The Last Thakur

"Good"

The Last Thakur Review


With a Shakespearean sense of tragic momentum, this dark Bengali drama creates a lush atmosphere that feels almost oppressive. But its slow pacing and elusive plotting keep us at arm's length.

In an isolated corner of Bangladesh, Thakur (Khan) is the only Hindu. He's building a temple, which makes him the focus of everyone's suspicion and anger, most notably the Chairman (Rubel), a Muslim who seems to run everything. Then an armed ex-soldier (Hassan) arrives in town and shakes things up. While searching for clues about his parentage, he's willing to work for pay. Thakur hires him as a bodyguard, but the Chairman also pays him as part of his goal to get rid of Thakur once and for all.

Throughout the film, there's a past event that's alluded to ominously, and we realise quickly that this is what connects all three of these men. But the story is told, intriguingly, through the eyes of a young boy (Miah) who serves tea to the Chairman and watches with naive curiosity as these people plot against each other. As he wonders who is the hero and villain of this blurry story, the themes come quietly to life in an almost poetic way that catches us off guard.

On the other hand, the storytelling is almost painfully slow, while there's a general murkiness underlying all of the characters and situations. Even the religious tension at the centre of the story feels impenetrable, despite some provocative commentary: "An armed man who doesn't believe in God is dangerous," says the Chairman about the soldier. There's an almost overpowering feeling that violence and tragedy are just around the corner. And so is the truth.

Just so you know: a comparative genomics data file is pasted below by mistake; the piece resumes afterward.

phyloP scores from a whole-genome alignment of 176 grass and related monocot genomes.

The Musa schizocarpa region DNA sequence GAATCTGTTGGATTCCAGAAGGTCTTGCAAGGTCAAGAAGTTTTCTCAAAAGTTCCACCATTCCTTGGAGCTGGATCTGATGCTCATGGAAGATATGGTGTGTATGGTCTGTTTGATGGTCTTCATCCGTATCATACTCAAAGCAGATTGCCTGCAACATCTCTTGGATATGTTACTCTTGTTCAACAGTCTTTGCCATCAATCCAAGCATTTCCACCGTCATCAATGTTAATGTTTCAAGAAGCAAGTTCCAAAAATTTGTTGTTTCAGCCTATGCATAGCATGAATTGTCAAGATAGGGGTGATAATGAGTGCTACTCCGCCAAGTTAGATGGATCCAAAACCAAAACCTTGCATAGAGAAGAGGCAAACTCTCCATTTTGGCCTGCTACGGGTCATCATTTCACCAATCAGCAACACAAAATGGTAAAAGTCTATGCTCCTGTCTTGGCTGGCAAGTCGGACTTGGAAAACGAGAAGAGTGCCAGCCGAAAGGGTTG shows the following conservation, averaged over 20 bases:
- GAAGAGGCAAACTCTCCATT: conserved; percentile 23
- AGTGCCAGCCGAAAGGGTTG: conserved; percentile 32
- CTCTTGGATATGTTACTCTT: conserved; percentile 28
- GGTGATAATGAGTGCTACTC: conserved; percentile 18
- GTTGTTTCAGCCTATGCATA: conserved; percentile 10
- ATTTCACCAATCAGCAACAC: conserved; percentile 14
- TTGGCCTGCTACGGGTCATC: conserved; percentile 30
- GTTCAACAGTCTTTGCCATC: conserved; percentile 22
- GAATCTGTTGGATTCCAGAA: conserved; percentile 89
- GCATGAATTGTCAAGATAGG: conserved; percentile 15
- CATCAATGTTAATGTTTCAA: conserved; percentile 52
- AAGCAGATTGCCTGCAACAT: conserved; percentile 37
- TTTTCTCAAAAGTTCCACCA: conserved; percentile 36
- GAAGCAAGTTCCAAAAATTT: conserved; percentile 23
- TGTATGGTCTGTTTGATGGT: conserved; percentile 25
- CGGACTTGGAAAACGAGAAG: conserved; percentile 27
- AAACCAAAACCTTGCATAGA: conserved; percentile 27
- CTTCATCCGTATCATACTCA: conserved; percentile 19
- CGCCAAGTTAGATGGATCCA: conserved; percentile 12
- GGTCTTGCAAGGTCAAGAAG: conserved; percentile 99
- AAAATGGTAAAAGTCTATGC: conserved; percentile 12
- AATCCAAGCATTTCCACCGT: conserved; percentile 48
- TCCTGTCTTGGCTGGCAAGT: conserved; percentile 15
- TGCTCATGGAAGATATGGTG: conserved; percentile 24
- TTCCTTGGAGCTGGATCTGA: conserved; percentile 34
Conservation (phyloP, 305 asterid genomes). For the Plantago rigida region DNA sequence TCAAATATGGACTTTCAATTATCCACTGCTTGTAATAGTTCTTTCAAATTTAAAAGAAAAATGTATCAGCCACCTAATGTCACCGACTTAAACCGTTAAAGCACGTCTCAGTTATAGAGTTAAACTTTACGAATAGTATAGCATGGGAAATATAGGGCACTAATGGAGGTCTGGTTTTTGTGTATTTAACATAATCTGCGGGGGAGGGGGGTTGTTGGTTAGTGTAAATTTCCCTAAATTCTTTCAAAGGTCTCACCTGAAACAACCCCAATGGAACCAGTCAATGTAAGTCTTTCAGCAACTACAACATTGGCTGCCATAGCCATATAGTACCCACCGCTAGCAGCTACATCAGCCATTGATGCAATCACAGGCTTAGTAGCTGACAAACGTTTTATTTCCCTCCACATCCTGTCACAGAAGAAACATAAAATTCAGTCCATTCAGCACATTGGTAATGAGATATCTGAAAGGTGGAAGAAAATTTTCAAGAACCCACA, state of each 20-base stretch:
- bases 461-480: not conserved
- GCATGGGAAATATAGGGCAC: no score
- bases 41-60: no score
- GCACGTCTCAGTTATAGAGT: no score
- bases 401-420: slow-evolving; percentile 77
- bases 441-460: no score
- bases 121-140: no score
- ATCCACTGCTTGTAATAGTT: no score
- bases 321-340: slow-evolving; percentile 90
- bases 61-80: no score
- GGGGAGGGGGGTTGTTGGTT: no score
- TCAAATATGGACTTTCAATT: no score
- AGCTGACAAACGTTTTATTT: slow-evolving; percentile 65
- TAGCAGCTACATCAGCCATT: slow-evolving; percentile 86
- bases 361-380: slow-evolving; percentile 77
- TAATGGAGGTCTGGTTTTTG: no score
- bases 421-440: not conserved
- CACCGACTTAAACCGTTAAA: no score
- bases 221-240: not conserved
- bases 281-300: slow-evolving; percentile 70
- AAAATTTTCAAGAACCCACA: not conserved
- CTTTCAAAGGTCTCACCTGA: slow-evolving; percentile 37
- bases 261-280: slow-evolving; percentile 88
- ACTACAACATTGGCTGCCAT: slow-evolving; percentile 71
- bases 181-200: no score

This is a story about power and legacy, and it's packed with telling details, such as the way the Chairman's two wives rule his life. The whole story takes place in one day and builds inexorably to a conflict that has been stoked with false accusations, sneaky attacks and underhanded manipulation, all of which make it impossible to know who the good guy is. Self-interest infuses each character and, with his cold narrative style, director-cowriter Ahmed foreshadows the only way the story can end. And it's a rather hard pill to swallow.



Facts and Figures

Run time: 81 mins

In Theaters: Friday 26th June 2009

Distributed by: Artificial Eye

Reviews

Contactmusic.com: 3 / 5

IMDB: 6.0 / 10

Cast & Crew

Director: Sadik Ahmed

Producer: Atif Ghani, Tamsin Lyons

Starring: Tariq Anam Khan as Thakur, Ahmed Rubel as Chairman, Tanveer Hassan as Kala, Anisur Rahman Milon as Tanju, Tanju Miah as Waris, Jayanto Chattopadhyay as Mustafa

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